5MR Big August

 In an effort to make my August birding a little more interesting I decided to try a "big month" in my Lincoln City 5MR.  Last year in the same time frame I had 76 species in my LC 5MR and only 72 in my Vancouver 5MR despite doing the 2019 5MR Challenge there.  The vague goal for my big month is 100 species which may need to be adjusted. 

The first day of August all of my birding was done in the back yard. Pine Siskins had recently taken over the feeders often attracting some Red Crossbills as well.  I tried to get a photo of a young crossbill (below, right) next to a siskin (below, center) as they can look remarkably similar. 

Life was still normal when I took that photo.  A minute later I looked over at the water feature where a few crossbills had flown to drink.  One male had bright white wingbars that made my brain explode as I shouted for Jacob to come look. 

A White-winged Crossbill in August on the Oregon coast is not a thing.  I was convinced it had to be some weird Red Crossbill variant but after consulting birder friends and the internet it became apparent that it was in fact a White-winged. An incredible yard bird any time of year but especially in the summer. This Red Crossbill was unimpressed: 

Despite not leaving the yard that day I managed 35 species to kick off the big month. The following morning the siskins and crossbills were back but we have not seen the White-winged again. 

In the afternoon we left the 5MR to chase the Bar-tailed Godwit south of Newport.  It took a lot of trudging through sand before we found it but finally there it was in a pile of Whimbrels as advertised.

A great state bird for me and a lifer for Jacob!

Another morning we hit up the tide pools in our 5MR but it was too foggy to see many birds.  Plenty of little things to look at though. Monterey dorid, purple sea urchin, and woody chiton.

We hit up the sewage ponds mid-day one day and were rewarded with some shorebirds finally.  Mostly Least Sandpipers but also an identifiable dowitcher!

Short-billed Dowitcher, another lifer for Jacob.  We also had Hooded Mergansers (my first at the sewage ponds) and a Cinnamon Teal.  

One morning I headed to the Salmon River Estuary in the northern part of my radius.  Highway 101 cuts through the estuary and has tons of room to pull off and park so this is a good place to start.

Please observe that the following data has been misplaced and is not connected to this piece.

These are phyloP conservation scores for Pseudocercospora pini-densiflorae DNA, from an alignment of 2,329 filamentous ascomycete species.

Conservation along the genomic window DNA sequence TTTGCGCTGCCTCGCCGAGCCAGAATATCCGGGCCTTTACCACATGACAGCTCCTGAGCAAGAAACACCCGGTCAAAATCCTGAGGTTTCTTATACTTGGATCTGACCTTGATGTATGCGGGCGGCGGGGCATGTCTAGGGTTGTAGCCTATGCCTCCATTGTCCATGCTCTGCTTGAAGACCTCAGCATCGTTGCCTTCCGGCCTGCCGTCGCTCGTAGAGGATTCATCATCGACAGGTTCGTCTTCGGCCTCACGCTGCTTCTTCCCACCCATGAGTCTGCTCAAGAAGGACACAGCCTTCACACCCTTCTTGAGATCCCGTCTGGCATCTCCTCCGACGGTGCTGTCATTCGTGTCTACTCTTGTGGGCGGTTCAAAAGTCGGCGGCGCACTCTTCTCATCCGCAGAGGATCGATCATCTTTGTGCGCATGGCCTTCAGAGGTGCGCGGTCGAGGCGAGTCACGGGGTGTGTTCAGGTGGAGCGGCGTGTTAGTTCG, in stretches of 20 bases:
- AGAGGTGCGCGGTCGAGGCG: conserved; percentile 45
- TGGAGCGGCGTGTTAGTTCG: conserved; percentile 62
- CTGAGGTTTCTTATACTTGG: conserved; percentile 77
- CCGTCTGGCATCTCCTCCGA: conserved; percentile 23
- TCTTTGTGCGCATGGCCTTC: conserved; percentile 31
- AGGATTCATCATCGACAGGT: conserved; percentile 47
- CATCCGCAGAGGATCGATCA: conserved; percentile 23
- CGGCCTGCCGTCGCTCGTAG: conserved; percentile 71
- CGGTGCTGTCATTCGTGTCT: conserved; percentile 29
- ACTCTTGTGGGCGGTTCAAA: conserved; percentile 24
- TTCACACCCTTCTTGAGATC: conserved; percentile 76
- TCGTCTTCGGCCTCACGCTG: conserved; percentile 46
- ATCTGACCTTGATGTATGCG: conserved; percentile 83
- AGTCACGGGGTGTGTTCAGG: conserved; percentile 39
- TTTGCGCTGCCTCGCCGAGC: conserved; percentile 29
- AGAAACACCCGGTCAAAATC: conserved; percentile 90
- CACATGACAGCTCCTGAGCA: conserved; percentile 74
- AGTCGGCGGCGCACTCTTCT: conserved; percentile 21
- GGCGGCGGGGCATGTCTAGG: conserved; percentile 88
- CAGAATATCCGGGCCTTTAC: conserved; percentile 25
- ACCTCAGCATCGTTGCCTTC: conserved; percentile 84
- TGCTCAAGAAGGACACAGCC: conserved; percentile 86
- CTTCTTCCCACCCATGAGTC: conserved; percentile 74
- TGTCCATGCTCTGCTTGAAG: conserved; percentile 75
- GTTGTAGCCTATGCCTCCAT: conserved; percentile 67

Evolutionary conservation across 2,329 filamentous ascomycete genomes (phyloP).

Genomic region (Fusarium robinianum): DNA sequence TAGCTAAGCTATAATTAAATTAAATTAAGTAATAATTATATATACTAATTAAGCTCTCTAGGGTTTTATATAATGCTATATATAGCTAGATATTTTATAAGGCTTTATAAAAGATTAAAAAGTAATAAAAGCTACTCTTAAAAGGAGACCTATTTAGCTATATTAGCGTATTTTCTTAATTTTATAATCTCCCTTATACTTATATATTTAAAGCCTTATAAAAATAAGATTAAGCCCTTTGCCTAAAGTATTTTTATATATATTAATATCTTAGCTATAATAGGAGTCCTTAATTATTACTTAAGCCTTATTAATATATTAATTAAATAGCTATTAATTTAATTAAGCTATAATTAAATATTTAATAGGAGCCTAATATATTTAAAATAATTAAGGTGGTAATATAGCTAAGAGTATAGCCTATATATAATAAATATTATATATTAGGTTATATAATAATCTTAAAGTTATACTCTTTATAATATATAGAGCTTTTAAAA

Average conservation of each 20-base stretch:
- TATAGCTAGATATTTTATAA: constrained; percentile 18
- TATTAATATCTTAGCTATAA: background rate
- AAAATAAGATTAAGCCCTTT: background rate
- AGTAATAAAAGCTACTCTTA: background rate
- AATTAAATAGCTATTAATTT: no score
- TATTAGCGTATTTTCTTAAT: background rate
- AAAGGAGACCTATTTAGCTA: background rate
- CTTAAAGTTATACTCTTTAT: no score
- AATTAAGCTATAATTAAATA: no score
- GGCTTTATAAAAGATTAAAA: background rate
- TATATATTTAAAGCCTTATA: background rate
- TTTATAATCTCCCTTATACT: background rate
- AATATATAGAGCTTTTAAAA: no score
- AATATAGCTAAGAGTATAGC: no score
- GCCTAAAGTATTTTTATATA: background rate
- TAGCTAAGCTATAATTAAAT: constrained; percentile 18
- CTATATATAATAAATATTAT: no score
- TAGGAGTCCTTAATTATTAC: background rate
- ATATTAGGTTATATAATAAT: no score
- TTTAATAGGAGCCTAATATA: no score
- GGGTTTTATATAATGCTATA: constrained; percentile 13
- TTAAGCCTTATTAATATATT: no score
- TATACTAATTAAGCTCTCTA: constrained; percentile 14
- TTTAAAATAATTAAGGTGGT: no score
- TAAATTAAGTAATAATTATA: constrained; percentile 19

This is the most reliable spot for Willow Flycatcher in my 5MR and I also added my only Red-tailed Hawk and Red-shouldered Hawk so far.  Next I drove down Three Rocks Road to Knight Park where there is a small dock and boat launch.  A flyover flock of Evening Grosbeaks was a nice surprise. 

A family of Downy Woodpeckers was hanging out in the parking lot trees along with a young Swainson's Thrush and a couple Black-throated Grays. 

A group of Great Egrets flew over, one with a fish in its bill.

The tide was low so I tried to poke around the little dock to see if it had anything interesting growing on it.  I recently learned that nudibranchs and things will use dock fouling though this dock being in the river estuary is not exactly ideal. I need to find one in a bay or something but I don't think there are any in my 5MR. 

The estuary was looking great for shorebirds and I had some Greater Yellowlegs and flyby peeps.  I'll be back with my scope soon!  From Knight Park I drove down Savage Road to the end where there's another view of the river.  I've been trying to divide this area into new hotspots because one hotspot for the whole area is ridiculous.  Also, on this trip I learned that most of Savage Road is in Tillamook County (from about halfway up the hill to the ranch all the way to the end).  Who knew?  

 My final stop on my estuary tour was back on Three Rocks Road where there is a nice pullout with good views of the area. The first bird I saw was a Long-billed Curlew!

A bunch more peeps flying around reminded me I really needed my scope.  

The week before I had set up my camera trap along a logging road and I was excited to pick it up.  Unfortunately it did not function at all, possible SD card failure.  At least we had some good 5MR birds on our hike to retrieve it.  

This is the only area I've had Mourning Dove in my 5MR so it was awesome that this one was drinking from this puddle.  

Thanks to Jacob wanting to drive around early one morning and look for owls (fail) I managed to add Common Nighthawk and Virginia Rail to my week's list.  Week 1 of my Big August ended at 89 species!  

Yesterday we went up to the clearcuts and I added a couple more, Western Bluebird and House Wren, so I'm sitting at 91 with a bunch more easy-ish ones left.  Looking forward to seeing what else I can find! Or what else will find our water feature...

Comments

  1. Lovely photos, especially that of the Mourning Dove. First time hearing of the Monterey Dorid, hmmm.
    Greetings from Sri Lanka!

    ReplyDelete
    Replies
    1. Thanks Sadini! The Monterey dorid is the easiest nudibranch to find here as they're often out of the water. Hoping to find some more interesting ones soon.

      Delete
  2. The White Wing a great find in the yard!! All good ones Jen, take care.

    ReplyDelete
  3. Am I reading right that you got 35 species in your yard in just one day!?! That's awesome!

    Also - bird overlap! Bar-tailed Godwits are so lovely, I'm glad one came to visit you.

    Good luck for the rest of your Big August!

    ReplyDelete
    Replies
    1. Oof my reply disappeared! Yes our yard is pretty great for birds. that was a big selling point for the house. And yay bird overlap!

      Delete

Post a Comment

Popular posts from this blog

Getting worse at birding.

10-year challenge: IUTHB edition

The Future (is) 5MR